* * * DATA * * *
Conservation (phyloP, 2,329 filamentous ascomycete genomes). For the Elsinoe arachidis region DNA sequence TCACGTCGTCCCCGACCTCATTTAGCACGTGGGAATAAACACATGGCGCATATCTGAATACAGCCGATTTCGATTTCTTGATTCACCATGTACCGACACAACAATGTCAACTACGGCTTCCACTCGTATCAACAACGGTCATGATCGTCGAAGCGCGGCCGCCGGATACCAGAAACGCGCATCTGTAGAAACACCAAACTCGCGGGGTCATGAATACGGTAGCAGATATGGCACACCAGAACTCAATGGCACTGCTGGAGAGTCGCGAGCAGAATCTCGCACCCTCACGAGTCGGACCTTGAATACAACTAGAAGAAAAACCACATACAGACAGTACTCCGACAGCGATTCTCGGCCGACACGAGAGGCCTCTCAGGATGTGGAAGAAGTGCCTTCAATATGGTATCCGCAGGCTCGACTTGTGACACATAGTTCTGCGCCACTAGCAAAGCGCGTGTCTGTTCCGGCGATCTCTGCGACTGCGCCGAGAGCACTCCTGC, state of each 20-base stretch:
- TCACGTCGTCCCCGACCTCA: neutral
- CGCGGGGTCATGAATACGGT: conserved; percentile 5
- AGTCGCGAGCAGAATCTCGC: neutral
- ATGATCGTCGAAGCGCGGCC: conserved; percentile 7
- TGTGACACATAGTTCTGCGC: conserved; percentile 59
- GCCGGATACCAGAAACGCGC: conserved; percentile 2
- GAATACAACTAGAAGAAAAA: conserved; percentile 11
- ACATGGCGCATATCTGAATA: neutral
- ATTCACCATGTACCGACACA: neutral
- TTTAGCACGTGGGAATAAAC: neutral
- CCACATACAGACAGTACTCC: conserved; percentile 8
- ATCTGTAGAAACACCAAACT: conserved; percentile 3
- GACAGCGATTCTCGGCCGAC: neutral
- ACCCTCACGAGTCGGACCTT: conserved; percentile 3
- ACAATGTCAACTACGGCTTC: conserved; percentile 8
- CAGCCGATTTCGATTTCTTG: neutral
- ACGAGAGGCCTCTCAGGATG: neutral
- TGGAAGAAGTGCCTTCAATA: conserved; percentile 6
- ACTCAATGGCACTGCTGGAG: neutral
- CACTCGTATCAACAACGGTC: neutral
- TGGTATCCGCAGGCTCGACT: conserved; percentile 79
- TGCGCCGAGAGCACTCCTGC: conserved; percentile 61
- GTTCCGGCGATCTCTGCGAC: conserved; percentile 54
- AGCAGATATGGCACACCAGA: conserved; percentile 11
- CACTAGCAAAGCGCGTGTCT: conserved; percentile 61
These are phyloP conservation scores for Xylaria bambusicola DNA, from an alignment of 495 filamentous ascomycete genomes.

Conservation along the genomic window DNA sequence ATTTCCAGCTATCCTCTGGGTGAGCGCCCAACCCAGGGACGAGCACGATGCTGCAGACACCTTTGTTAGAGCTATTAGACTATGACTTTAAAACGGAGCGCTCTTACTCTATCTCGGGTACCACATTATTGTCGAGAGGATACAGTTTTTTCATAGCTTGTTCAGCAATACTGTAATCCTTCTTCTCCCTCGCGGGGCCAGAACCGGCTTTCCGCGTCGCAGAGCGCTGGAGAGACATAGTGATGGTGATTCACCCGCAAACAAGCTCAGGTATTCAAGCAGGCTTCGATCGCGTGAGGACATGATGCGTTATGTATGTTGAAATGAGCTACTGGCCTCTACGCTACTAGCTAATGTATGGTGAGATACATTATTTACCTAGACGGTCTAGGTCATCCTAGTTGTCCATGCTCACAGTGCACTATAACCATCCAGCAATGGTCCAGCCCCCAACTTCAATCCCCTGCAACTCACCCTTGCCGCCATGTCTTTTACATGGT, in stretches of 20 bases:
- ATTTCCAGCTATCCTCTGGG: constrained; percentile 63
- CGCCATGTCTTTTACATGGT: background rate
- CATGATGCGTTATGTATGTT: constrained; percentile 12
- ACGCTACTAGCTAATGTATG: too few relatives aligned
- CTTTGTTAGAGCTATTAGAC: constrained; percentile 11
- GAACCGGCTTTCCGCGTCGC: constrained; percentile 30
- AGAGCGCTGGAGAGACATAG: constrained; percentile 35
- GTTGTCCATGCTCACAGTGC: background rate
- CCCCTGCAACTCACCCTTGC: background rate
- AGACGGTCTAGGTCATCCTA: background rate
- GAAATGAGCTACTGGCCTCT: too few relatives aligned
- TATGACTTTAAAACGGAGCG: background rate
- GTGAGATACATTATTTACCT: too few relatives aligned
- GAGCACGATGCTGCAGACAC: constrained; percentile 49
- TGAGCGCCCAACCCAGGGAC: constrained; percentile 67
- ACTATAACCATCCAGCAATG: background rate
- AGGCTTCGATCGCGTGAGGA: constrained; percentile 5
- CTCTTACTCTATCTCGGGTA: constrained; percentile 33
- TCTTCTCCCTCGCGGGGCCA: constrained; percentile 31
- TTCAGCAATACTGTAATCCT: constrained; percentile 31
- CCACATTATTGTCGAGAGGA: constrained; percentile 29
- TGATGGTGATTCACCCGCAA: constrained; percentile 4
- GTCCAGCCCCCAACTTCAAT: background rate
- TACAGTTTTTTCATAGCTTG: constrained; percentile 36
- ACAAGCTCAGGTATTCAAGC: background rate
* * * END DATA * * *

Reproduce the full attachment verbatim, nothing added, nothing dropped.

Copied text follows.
Conservation (phyloP, 2,329 filamentous ascomycete genomes). For the Elsinoe arachidis region DNA sequence TCACGTCGTCCCCGACCTCATTTAGCACGTGGGAATAAACACATGGCGCATATCTGAATACAGCCGATTTCGATTTCTTGATTCACCATGTACCGACACAACAATGTCAACTACGGCTTCCACTCGTATCAACAACGGTCATGATCGTCGAAGCGCGGCCGCCGGATACCAGAAACGCGCATCTGTAGAAACACCAAACTCGCGGGGTCATGAATACGGTAGCAGATATGGCACACCAGAACTCAATGGCACTGCTGGAGAGTCGCGAGCAGAATCTCGCACCCTCACGAGTCGGACCTTGAATACAACTAGAAGAAAAACCACATACAGACAGTACTCCGACAGCGATTCTCGGCCGACACGAGAGGCCTCTCAGGATGTGGAAGAAGTGCCTTCAATATGGTATCCGCAGGCTCGACTTGTGACACATAGTTCTGCGCCACTAGCAAAGCGCGTGTCTGTTCCGGCGATCTCTGCGACTGCGCCGAGAGCACTCCTGC, state of each 20-base stretch:
- TCACGTCGTCCCCGACCTCA: neutral
- CGCGGGGTCATGAATACGGT: conserved; percentile 5
- AGTCGCGAGCAGAATCTCGC: neutral
- ATGATCGTCGAAGCGCGGCC: conserved; percentile 7
- TGTGACACATAGTTCTGCGC: conserved; percentile 59
- GCCGGATACCAGAAACGCGC: conserved; percentile 2
- GAATACAACTAGAAGAAAAA: conserved; percentile 11
- ACATGGCGCATATCTGAATA: neutral
- ATTCACCATGTACCGACACA: neutral
- TTTAGCACGTGGGAATAAAC: neutral
- CCACATACAGACAGTACTCC: conserved; percentile 8
- ATCTGTAGAAACACCAAACT: conserved; percentile 3
- GACAGCGATTCTCGGCCGAC: neutral
- ACCCTCACGAGTCGGACCTT: conserved; percentile 3
- ACAATGTCAACTACGGCTTC: conserved; percentile 8
- CAGCCGATTTCGATTTCTTG: neutral
- ACGAGAGGCCTCTCAGGATG: neutral
- TGGAAGAAGTGCCTTCAATA: conserved; percentile 6
- ACTCAATGGCACTGCTGGAG: neutral
- CACTCGTATCAACAACGGTC: neutral
- TGGTATCCGCAGGCTCGACT: conserved; percentile 79
- TGCGCCGAGAGCACTCCTGC: conserved; percentile 61
- GTTCCGGCGATCTCTGCGAC: conserved; percentile 54
- AGCAGATATGGCACACCAGA: conserved; percentile 11
- CACTAGCAAAGCGCGTGTCT: conserved; percentile 61
These are phyloP conservation scores for Xylaria bambusicola DNA, from an alignment of 495 filamentous ascomycete genomes.

Conservation along the genomic window DNA sequence ATTTCCAGCTATCCTCTGGGTGAGCGCCCAACCCAGGGACGAGCACGATGCTGCAGACACCTTTGTTAGAGCTATTAGACTATGACTTTAAAACGGAGCGCTCTTACTCTATCTCGGGTACCACATTATTGTCGAGAGGATACAGTTTTTTCATAGCTTGTTCAGCAATACTGTAATCCTTCTTCTCCCTCGCGGGGCCAGAACCGGCTTTCCGCGTCGCAGAGCGCTGGAGAGACATAGTGATGGTGATTCACCCGCAAACAAGCTCAGGTATTCAAGCAGGCTTCGATCGCGTGAGGACATGATGCGTTATGTATGTTGAAATGAGCTACTGGCCTCTACGCTACTAGCTAATGTATGGTGAGATACATTATTTACCTAGACGGTCTAGGTCATCCTAGTTGTCCATGCTCACAGTGCACTATAACCATCCAGCAATGGTCCAGCCCCCAACTTCAATCCCCTGCAACTCACCCTTGCCGCCATGTCTTTTACATGGT, in stretches of 20 bases:
- ATTTCCAGCTATCCTCTGGG: constrained; percentile 63
- CGCCATGTCTTTTACATGGT: background rate
- CATGATGCGTTATGTATGTT: constrained; percentile 12
- ACGCTACTAGCTAATGTATG: too few relatives aligned
- CTTTGTTAGAGCTATTAGAC: constrained; percentile 11
- GAACCGGCTTTCCGCGTCGC: constrained; percentile 30
- AGAGCGCTGGAGAGACATAG: constrained; percentile 35
- GTTGTCCATGCTCACAGTGC: background rate
- CCCCTGCAACTCACCCTTGC: background rate
- AGACGGTCTAGGTCATCCTA: background rate
- GAAATGAGCTACTGGCCTCT: too few relatives aligned
- TATGACTTTAAAACGGAGCG: background rate
- GTGAGATACATTATTTACCT: too few relatives aligned
- GAGCACGATGCTGCAGACAC: constrained; percentile 49
- TGAGCGCCCAACCCAGGGAC: constrained; percentile 67
- ACTATAACCATCCAGCAATG: background rate
- AGGCTTCGATCGCGTGAGGA: constrained; percentile 5
- CTCTTACTCTATCTCGGGTA: constrained; percentile 33
- TCTTCTCCCTCGCGGGGCCA: constrained; percentile 31
- TTCAGCAATACTGTAATCCT: constrained; percentile 31
- CCACATTATTGTCGAGAGGA: constrained; percentile 29
- TGATGGTGATTCACCCGCAA: constrained; percentile 4
- GTCCAGCCCCCAACTTCAAT: background rate
- TACAGTTTTTTCATAGCTTG: constrained; percentile 36
- ACAAGCTCAGGTATTCAAGC: background rate